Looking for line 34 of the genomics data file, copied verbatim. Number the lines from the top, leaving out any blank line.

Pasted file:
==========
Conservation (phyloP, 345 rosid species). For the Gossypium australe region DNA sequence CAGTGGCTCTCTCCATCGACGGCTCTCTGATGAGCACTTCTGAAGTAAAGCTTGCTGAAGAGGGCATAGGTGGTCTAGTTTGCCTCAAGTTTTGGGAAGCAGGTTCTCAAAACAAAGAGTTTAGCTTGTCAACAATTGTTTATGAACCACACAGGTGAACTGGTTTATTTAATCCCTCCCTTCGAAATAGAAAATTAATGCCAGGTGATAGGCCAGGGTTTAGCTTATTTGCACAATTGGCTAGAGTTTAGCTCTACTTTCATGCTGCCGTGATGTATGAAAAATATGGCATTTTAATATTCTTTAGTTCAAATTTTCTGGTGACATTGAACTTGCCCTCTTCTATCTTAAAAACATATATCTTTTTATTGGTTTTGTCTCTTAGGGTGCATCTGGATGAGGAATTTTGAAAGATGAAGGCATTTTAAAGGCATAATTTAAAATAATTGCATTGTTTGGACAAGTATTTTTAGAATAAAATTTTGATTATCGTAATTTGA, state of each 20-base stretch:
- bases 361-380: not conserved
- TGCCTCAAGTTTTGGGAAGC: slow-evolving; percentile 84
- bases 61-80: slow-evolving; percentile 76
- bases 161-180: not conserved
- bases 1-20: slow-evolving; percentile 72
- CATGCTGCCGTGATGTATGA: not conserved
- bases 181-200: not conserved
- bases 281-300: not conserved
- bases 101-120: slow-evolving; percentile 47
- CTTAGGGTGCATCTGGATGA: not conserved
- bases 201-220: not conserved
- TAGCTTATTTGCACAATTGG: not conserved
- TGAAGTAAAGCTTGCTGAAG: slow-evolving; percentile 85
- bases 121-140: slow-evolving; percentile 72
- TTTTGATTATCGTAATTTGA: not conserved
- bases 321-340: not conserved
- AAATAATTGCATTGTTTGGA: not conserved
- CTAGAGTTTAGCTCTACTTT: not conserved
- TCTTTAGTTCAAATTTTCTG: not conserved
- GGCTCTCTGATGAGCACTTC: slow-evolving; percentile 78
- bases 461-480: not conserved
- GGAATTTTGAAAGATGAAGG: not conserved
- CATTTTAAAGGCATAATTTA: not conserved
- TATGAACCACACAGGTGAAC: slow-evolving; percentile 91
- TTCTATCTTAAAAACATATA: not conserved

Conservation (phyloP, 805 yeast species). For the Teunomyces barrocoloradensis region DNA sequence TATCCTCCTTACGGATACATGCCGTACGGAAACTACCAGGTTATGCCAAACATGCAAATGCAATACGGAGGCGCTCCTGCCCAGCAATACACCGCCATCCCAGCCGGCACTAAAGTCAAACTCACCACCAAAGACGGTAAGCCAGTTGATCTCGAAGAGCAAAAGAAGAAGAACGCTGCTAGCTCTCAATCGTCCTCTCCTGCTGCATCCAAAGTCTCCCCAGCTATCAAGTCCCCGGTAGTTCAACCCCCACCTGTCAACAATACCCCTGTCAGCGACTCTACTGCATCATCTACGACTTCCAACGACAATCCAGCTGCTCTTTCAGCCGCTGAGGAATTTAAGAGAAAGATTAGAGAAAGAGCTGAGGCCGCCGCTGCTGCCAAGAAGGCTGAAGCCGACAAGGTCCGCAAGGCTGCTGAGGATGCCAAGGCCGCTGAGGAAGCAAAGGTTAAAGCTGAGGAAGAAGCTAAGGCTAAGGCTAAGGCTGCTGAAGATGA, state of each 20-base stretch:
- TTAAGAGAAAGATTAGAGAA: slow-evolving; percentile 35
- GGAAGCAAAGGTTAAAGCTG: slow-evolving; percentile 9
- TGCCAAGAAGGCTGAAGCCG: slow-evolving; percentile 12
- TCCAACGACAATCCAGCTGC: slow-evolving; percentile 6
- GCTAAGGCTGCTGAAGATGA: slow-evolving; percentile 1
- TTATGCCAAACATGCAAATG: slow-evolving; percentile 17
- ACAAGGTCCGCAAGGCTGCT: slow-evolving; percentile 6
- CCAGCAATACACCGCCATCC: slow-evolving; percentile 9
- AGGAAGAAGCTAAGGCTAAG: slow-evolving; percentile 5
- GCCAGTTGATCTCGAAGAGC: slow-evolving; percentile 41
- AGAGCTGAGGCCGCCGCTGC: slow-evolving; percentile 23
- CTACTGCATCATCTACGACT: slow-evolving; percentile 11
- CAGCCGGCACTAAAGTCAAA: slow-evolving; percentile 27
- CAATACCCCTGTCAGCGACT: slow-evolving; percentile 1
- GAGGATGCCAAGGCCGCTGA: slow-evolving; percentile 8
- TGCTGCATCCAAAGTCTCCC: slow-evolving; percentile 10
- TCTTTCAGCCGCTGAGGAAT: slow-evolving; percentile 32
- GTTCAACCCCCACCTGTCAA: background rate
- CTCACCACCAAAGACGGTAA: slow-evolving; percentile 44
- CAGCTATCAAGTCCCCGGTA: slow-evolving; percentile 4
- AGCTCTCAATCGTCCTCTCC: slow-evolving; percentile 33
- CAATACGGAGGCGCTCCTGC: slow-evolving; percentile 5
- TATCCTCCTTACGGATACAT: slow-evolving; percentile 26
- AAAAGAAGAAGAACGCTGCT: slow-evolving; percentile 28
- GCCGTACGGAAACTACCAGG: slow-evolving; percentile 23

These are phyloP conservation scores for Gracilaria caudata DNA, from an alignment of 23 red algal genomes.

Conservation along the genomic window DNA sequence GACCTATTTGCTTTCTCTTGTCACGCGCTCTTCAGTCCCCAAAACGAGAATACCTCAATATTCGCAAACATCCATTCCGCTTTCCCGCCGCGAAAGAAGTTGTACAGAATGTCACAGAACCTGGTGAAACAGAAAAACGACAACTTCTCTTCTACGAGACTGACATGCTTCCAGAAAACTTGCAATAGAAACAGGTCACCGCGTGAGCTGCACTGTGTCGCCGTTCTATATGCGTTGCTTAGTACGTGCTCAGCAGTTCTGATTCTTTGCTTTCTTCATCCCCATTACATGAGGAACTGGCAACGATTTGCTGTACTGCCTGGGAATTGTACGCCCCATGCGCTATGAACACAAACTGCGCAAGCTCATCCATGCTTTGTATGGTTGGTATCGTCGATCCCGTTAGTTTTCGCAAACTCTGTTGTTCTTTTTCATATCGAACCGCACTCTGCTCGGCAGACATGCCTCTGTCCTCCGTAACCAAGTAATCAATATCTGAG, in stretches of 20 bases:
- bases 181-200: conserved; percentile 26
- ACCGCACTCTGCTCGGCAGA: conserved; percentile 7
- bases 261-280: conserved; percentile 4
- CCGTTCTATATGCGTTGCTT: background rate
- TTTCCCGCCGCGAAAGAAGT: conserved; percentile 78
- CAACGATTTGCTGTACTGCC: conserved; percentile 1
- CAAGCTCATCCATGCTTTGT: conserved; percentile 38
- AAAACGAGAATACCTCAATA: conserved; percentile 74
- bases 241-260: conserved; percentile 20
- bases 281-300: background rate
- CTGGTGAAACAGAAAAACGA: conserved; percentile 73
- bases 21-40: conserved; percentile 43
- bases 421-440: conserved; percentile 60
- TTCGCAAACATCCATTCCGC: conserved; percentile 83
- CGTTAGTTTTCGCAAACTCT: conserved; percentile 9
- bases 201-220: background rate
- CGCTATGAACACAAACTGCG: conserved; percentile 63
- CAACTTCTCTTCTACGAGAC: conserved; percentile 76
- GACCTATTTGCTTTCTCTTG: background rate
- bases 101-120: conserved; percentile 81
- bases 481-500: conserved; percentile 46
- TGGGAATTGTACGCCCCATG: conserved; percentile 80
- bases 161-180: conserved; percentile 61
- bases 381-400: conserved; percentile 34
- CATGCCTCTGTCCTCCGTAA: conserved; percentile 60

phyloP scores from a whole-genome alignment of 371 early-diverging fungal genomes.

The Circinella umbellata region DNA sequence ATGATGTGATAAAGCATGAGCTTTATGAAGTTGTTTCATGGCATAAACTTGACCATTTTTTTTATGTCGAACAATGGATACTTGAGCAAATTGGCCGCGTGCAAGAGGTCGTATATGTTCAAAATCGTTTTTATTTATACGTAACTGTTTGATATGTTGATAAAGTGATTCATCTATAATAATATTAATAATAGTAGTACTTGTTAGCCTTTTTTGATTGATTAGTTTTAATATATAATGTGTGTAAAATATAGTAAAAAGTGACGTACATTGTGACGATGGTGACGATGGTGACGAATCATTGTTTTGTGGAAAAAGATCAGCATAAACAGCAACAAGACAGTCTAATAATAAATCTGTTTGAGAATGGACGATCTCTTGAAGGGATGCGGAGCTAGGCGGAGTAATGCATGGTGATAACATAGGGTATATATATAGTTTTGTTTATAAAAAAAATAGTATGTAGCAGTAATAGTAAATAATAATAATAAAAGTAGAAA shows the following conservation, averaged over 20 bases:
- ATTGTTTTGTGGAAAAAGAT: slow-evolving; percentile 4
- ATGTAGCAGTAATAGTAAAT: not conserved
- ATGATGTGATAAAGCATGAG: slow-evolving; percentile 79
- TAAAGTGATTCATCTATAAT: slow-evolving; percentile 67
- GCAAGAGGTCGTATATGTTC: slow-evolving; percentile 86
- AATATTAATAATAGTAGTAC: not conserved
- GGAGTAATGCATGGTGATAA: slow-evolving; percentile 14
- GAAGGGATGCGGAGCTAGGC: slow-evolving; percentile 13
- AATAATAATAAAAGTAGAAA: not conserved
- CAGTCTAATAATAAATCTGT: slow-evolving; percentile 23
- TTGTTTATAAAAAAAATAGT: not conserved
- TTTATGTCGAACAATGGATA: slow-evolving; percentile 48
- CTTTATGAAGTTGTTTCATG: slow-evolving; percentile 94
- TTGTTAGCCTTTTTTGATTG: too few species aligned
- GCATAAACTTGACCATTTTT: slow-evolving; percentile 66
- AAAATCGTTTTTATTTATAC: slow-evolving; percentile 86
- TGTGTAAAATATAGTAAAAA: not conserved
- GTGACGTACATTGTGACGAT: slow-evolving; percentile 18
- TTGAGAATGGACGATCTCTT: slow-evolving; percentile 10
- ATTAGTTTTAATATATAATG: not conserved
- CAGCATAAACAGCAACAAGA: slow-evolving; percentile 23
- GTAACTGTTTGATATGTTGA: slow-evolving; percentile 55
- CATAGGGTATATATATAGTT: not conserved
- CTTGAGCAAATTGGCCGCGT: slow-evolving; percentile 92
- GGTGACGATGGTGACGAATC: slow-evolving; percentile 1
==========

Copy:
- ACAAGGTCCGCAAGGCTGCT: slow-evolving; percentile 6